After working as an in-house security manager in the financial services industry for many years, I recently moved to consulting work. This will give me the opportunity to work in a variety of industries (my current contract is with a company in the health care industry) and projects.
I've spent the past few days thinking about the many issues I face, trying to decide which one to discuss in this column. In the end, it was an easy decision: extortion. I'm not talking about preventing employees or outsiders from stealing funds. I'm referring to my ability to "extort" appropriate funding from management.
There are less-cynical ways of looking at the budgeting process, but my experiences over the past few years at different companies have made getting blood out of a stone look simple in comparison.
Many security managers labour under the misapprehension that the budget process consists of working out how much you need, spending a few weeks coaxing your figures into the bizarre formats that the finance people require, then defending your important projects in meetings. But my successful budgets have been the result of a different process -- one in which I laid the groundwork well ahead of time. Here are four steps I follow to obtain funding from that parsimonious corporate bean counter.
Make the business case
Start by going back to your security basics and calculating your risk profile. Determine the potential financial loss arising from each of your threats, and multiply that by the annualized percentage likelihood of the loss occurring to get the annualized loss expectancy (ALE). Then demonstrate how much your project will reduce the ALE -- and how much money it will save the company.
Assuming you have a sound business case, document this clearly, explain your reasoning in great detail, and then submit it to the finance people. It will get rejected almost immediately, of course, because no one in finance will understand a word of it. But don't worry; you have to go through this step only to show that you've done your homework and to lay the groundwork for more productive tactics later on.
Next, use fear, uncertainty and doubt to your advantage. FUD is the most important acronym to salespeople hawking IT security wares, and you are trying to sell your own IT security services to the corporate bean counters. Sow fear ("Did you hear about that hacker who broke into NASA? I hope that doesn't happen to us."), uncertainty ("Yes, I know we spent $500,000 on securing our network perimeter last year, but we need to make sure it's working.") and doubt ("70 percent of security breaches are internal. I wonder who the criminals are in our company?").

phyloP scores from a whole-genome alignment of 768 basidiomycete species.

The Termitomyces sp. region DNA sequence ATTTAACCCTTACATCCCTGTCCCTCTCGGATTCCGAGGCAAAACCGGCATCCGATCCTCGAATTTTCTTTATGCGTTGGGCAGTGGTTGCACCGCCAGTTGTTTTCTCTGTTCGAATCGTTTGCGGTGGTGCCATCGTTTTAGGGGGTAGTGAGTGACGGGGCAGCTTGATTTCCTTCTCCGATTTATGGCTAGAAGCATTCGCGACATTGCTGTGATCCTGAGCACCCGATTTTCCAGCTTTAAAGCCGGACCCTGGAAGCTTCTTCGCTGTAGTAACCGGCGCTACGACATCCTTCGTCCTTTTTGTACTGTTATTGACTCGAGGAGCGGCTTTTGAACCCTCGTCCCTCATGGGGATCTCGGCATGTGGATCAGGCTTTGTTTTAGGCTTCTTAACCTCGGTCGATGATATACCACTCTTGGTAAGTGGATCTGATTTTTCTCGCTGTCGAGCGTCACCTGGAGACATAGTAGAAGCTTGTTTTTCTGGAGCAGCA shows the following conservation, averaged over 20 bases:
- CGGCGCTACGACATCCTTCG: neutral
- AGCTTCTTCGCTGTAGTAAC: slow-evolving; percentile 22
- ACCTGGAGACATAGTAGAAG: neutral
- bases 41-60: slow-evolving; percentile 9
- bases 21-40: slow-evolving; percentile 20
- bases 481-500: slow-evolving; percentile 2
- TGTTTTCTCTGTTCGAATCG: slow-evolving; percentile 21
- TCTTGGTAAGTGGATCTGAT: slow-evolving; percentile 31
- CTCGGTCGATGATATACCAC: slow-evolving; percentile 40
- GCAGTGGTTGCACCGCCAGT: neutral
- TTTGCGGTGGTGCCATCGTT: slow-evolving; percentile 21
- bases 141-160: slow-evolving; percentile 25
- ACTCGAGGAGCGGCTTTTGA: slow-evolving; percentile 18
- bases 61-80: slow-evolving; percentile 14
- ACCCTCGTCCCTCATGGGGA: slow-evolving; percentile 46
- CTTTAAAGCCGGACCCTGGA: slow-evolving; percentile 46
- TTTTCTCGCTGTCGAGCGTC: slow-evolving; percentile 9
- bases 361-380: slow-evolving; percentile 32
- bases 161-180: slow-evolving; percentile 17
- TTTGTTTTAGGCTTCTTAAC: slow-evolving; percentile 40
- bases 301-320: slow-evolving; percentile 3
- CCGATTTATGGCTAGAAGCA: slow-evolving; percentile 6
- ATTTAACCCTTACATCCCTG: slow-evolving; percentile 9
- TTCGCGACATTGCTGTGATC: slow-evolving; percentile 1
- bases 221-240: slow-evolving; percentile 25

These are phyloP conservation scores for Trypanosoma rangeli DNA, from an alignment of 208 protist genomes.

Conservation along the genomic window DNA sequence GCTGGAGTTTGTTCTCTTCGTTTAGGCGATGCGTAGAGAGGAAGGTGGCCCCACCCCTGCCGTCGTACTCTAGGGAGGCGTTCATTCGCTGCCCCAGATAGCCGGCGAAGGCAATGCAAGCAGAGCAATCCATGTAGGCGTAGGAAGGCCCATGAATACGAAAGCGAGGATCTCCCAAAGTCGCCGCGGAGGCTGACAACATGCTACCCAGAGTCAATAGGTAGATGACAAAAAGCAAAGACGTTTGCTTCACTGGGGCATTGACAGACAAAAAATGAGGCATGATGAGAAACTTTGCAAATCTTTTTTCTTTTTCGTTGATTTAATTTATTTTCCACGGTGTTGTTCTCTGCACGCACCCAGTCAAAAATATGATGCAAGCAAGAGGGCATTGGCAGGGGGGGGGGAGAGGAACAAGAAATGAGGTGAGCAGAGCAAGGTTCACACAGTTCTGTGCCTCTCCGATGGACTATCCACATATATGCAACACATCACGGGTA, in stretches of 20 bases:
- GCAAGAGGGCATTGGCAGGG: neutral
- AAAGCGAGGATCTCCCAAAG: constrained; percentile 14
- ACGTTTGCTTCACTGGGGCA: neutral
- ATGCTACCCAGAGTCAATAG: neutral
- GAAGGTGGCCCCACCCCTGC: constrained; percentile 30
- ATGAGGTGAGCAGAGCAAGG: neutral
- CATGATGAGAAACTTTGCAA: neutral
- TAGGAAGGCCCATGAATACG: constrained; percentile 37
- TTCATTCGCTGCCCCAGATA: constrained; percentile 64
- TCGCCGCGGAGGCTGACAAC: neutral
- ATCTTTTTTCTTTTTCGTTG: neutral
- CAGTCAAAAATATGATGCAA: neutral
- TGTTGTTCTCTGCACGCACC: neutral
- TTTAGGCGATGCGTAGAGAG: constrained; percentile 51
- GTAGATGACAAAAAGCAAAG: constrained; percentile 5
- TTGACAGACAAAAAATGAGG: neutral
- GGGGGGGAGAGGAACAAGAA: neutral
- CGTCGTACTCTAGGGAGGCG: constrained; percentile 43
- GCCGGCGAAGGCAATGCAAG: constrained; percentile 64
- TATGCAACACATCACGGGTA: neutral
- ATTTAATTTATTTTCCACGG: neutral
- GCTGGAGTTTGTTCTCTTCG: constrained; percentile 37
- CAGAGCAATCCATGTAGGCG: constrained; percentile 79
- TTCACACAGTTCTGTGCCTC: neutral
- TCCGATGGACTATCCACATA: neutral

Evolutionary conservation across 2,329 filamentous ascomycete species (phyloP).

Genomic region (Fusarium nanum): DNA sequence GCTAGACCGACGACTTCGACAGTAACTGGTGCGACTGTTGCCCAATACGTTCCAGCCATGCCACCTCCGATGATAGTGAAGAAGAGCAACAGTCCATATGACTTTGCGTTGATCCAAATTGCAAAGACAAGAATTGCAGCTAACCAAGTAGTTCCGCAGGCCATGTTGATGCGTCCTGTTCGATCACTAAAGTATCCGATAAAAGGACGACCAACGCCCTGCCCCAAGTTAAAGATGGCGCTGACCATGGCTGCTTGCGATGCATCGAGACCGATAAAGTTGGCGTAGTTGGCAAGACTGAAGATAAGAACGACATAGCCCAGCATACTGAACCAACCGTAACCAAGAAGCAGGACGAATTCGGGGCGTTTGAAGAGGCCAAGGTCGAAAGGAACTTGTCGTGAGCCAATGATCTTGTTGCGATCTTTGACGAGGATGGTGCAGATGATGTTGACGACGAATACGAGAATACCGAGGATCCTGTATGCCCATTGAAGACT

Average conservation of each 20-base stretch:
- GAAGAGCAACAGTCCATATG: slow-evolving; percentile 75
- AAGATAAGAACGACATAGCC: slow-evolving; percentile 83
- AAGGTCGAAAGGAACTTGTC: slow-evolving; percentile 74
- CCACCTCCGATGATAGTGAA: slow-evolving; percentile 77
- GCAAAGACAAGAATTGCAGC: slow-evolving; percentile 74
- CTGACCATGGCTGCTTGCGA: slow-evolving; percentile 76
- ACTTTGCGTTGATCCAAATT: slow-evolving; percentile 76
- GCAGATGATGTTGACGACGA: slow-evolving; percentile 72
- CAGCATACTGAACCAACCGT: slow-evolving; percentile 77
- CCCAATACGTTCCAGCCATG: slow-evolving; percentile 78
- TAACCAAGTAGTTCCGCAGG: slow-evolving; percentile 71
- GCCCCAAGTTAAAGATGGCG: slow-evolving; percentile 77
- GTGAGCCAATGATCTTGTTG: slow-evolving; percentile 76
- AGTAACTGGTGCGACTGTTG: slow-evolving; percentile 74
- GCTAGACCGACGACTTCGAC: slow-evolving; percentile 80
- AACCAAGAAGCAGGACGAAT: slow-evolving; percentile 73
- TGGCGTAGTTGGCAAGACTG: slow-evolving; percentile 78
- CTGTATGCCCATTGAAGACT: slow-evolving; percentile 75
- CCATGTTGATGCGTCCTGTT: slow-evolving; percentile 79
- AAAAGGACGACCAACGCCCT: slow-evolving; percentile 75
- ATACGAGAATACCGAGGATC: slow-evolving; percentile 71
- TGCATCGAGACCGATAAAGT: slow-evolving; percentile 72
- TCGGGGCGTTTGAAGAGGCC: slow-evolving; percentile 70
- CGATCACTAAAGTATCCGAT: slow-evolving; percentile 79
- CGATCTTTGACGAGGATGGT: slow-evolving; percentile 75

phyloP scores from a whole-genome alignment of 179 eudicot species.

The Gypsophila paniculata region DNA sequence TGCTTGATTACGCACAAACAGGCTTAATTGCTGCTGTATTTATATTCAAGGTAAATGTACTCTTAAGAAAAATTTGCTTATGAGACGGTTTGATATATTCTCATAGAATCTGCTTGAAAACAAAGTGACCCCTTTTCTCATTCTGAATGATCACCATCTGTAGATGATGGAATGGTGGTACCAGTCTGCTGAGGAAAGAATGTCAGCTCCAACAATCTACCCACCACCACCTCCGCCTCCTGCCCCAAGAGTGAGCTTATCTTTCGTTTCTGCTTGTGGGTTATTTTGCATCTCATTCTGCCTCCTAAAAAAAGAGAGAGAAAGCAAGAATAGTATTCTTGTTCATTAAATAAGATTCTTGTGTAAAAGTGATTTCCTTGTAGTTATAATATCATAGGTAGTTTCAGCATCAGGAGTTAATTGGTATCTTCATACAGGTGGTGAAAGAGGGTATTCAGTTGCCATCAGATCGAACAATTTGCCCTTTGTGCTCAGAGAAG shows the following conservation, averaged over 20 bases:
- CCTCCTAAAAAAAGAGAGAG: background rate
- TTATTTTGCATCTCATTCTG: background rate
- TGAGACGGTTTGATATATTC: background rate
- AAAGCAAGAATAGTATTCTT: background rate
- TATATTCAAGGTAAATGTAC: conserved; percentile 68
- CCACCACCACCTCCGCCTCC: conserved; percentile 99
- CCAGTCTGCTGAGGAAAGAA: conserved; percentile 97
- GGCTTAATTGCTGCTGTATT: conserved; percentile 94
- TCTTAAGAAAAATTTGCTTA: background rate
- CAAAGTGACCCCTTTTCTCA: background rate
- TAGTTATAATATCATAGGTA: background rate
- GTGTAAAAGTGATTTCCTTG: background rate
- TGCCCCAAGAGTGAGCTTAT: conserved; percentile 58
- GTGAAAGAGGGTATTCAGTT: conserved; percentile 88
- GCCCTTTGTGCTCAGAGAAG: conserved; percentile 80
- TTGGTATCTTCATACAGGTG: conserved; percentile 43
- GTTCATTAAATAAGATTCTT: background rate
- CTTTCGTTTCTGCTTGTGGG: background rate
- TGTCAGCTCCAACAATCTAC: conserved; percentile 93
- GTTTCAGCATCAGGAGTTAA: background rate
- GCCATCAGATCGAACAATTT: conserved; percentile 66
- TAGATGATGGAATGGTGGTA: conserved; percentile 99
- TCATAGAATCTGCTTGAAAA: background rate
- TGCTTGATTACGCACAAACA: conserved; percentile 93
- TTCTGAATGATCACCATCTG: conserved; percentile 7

Sometimes this beginner's tactic works, but any chief financial officer who has been around the block a few times will blow FUD out of the water. Still, it's worth trying just to see what answers you get. You can always use those responses the next time an IT security salesperson comes calling.
Befriend your auditor
The next time you pass an auditor in the corridor, give him a big smile. These people write long-winded reports, and while no one reads the main text, everyone reads the executive summaries. Then these reports go on file, as do management's responses. Best of all, the auditors eventually check back to see whether management has addressed the issues the reports have raised.
While the threat of a hacker attack or a virus infestation makes the budget gods nervous, the thought of three years' worth of audit reports pointing a finger at their incompetence will give them night sweats. A scared budget-setter is a generous budget-setter, so your internal auditors are a major ally. The same goes for external auditors and your compliance team, too, if you're in a regulated industry.
So make friends with these people. That should be easy, since everyone else tries to avoid them. Then drop a few choice lines into the conversation like, "I'd really appreciate your opinion on our firewall setup." In no time at all, you'll have auditors crawling all over the areas in which you want to spend money. Six months later, senior management will get a report saying how dire the problems are in that area. Then, seven months later, you'll submit your budget request for money to address those issues.
Choose your allies
Every company has its alpha dogs, and they're rarely in IT. You may think that the CIO is at the top of the food chain, but in budget meetings, everyone complains to him about how much IT spends and how the helpdesk still can't sort out the small issues. This discussion invariably comes up just before his $17.5 million request to fund a project that even he doesn't understand properly.
The CIO has a hard fight, so you must look elsewhere to find your alpha dogs. In software houses, they're the salespeople; in investment banks, they're the senior traders; in pharmaceuticals, they're the research and development folks. Set up meetings with them and tell them what you need, using no more than two technical terms in any one-hour meeting. Then tell them what might happen to the company if security fails.
Three months later, when the budget cycle starts, submit your request to the CIO. He'll go into meetings expecting the usual beating, but this time the alpha dogs will be demanding to know why he isn't spending more on security. He'll have the answers on hand, you'll get your funding, and everyone will go away happy -- or as happy as anyone can be after a three-hour budget meeting.
So there you have it: the four key steps to budgeting success. Good luck, and remember to get started now. If you do, you may just be in time to get the money you need for next year. What what budget winning ploys work for you? Tell Gabrielle_Wheeler@idg.com.au
This journal is written by a real security manager, whose name and employer have been disguised for obvious reasons